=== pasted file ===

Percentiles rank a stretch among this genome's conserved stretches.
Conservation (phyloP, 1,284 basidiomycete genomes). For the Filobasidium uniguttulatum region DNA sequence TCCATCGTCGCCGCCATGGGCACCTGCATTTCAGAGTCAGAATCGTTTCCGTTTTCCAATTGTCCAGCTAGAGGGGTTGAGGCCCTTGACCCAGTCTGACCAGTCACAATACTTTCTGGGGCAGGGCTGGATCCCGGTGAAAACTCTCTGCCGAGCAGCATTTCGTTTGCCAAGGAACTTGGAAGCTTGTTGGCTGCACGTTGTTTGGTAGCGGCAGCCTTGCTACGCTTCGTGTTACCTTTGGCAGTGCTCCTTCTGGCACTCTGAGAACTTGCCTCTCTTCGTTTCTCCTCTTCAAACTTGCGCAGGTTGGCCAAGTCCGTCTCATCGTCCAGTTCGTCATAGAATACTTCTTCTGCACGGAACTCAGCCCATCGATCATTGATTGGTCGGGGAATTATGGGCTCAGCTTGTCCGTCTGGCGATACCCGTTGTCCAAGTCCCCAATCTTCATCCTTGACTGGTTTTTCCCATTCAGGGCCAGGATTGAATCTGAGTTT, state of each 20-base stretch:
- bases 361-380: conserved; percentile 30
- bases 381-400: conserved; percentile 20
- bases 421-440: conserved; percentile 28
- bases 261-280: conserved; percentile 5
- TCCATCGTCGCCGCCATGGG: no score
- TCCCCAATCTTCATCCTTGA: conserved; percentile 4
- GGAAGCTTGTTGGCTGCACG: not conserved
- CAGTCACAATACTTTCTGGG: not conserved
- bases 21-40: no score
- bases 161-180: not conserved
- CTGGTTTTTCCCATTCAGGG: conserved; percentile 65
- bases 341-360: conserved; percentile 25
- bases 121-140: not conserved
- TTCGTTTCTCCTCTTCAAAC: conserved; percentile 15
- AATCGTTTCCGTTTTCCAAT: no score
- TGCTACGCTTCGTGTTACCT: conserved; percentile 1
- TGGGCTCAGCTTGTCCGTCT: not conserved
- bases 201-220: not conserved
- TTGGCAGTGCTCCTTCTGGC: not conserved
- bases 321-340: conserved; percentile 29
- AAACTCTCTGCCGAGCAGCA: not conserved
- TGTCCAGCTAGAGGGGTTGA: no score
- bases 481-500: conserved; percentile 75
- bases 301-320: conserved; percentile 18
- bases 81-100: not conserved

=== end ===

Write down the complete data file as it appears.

Percentiles rank a stretch among this genome's conserved stretches.
Conservation (phyloP, 1,284 basidiomycete genomes). For the Filobasidium uniguttulatum region DNA sequence TCCATCGTCGCCGCCATGGGCACCTGCATTTCAGAGTCAGAATCGTTTCCGTTTTCCAATTGTCCAGCTAGAGGGGTTGAGGCCCTTGACCCAGTCTGACCAGTCACAATACTTTCTGGGGCAGGGCTGGATCCCGGTGAAAACTCTCTGCCGAGCAGCATTTCGTTTGCCAAGGAACTTGGAAGCTTGTTGGCTGCACGTTGTTTGGTAGCGGCAGCCTTGCTACGCTTCGTGTTACCTTTGGCAGTGCTCCTTCTGGCACTCTGAGAACTTGCCTCTCTTCGTTTCTCCTCTTCAAACTTGCGCAGGTTGGCCAAGTCCGTCTCATCGTCCAGTTCGTCATAGAATACTTCTTCTGCACGGAACTCAGCCCATCGATCATTGATTGGTCGGGGAATTATGGGCTCAGCTTGTCCGTCTGGCGATACCCGTTGTCCAAGTCCCCAATCTTCATCCTTGACTGGTTTTTCCCATTCAGGGCCAGGATTGAATCTGAGTTT, state of each 20-base stretch:
- bases 361-380: conserved; percentile 30
- bases 381-400: conserved; percentile 20
- bases 421-440: conserved; percentile 28
- bases 261-280: conserved; percentile 5
- TCCATCGTCGCCGCCATGGG: no score
- TCCCCAATCTTCATCCTTGA: conserved; percentile 4
- GGAAGCTTGTTGGCTGCACG: not conserved
- CAGTCACAATACTTTCTGGG: not conserved
- bases 21-40: no score
- bases 161-180: not conserved
- CTGGTTTTTCCCATTCAGGG: conserved; percentile 65
- bases 341-360: conserved; percentile 25
- bases 121-140: not conserved
- TTCGTTTCTCCTCTTCAAAC: conserved; percentile 15
- AATCGTTTCCGTTTTCCAAT: no score
- TGCTACGCTTCGTGTTACCT: conserved; percentile 1
- TGGGCTCAGCTTGTCCGTCT: not conserved
- bases 201-220: not conserved
- TTGGCAGTGCTCCTTCTGGC: not conserved
- bases 321-340: conserved; percentile 29
- AAACTCTCTGCCGAGCAGCA: not conserved
- TGTCCAGCTAGAGGGGTTGA: no score
- bases 481-500: conserved; percentile 75
- bases 301-320: conserved; percentile 18
- bases 81-100: not conserved